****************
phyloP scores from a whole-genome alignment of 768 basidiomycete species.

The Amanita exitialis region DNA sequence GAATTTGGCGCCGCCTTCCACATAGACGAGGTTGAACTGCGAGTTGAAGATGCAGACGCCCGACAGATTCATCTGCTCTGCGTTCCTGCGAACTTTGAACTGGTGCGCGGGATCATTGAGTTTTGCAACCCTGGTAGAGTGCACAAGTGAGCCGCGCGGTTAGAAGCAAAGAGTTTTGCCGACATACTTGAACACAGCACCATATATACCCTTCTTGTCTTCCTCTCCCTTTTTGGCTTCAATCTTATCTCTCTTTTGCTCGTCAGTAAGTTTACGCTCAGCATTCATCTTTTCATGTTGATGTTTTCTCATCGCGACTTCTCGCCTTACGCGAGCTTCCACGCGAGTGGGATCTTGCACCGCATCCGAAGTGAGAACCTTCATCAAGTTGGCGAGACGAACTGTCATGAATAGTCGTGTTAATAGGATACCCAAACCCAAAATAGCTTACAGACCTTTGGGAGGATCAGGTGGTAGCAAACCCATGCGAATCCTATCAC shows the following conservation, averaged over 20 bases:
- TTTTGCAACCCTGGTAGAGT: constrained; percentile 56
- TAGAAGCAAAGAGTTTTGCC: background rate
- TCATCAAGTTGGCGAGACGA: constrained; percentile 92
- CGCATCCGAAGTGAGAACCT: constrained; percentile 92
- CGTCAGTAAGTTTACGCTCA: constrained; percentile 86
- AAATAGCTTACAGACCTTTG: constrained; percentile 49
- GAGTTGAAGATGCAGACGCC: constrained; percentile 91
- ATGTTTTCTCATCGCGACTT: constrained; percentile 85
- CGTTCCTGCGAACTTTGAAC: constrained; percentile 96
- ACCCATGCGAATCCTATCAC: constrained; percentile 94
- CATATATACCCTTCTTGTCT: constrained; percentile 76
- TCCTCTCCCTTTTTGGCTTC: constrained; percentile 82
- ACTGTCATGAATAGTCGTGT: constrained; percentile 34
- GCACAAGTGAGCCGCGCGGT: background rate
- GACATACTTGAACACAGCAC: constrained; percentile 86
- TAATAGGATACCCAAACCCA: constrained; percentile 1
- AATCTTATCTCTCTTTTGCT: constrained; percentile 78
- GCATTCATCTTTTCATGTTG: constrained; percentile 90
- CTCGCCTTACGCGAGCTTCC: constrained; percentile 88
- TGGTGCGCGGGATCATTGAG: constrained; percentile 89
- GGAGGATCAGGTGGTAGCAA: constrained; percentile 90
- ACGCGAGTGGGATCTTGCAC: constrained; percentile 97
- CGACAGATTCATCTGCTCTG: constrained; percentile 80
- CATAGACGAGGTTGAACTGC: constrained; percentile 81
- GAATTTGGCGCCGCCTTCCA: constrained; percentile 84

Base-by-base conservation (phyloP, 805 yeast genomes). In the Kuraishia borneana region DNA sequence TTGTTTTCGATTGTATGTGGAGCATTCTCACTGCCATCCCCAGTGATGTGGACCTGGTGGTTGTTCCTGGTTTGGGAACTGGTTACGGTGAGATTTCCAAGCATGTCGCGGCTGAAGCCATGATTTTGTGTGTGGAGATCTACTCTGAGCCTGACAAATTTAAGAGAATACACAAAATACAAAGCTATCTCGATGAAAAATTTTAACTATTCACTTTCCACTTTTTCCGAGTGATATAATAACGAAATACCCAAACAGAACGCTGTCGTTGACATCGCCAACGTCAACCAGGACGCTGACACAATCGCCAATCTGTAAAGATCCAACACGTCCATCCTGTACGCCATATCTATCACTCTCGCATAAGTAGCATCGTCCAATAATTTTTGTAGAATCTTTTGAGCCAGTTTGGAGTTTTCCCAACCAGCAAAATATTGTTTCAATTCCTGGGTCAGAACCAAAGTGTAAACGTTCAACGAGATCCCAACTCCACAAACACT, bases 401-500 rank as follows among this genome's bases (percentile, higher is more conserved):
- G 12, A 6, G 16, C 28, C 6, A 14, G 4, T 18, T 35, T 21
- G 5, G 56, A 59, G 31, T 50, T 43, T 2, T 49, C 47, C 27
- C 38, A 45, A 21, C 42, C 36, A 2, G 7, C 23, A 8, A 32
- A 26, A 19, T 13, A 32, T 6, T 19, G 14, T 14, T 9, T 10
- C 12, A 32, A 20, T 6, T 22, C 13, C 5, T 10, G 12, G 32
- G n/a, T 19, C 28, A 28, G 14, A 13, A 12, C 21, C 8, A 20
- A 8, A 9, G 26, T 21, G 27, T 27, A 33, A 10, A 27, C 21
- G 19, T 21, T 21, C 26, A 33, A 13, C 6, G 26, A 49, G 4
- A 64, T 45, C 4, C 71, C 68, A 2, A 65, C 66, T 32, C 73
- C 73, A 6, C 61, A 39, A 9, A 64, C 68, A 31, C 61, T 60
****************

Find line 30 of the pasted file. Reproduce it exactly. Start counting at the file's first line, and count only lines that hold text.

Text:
- G 5, G 56, A 59, G 31, T 50, T 43, T 2, T 49, C 47, C 27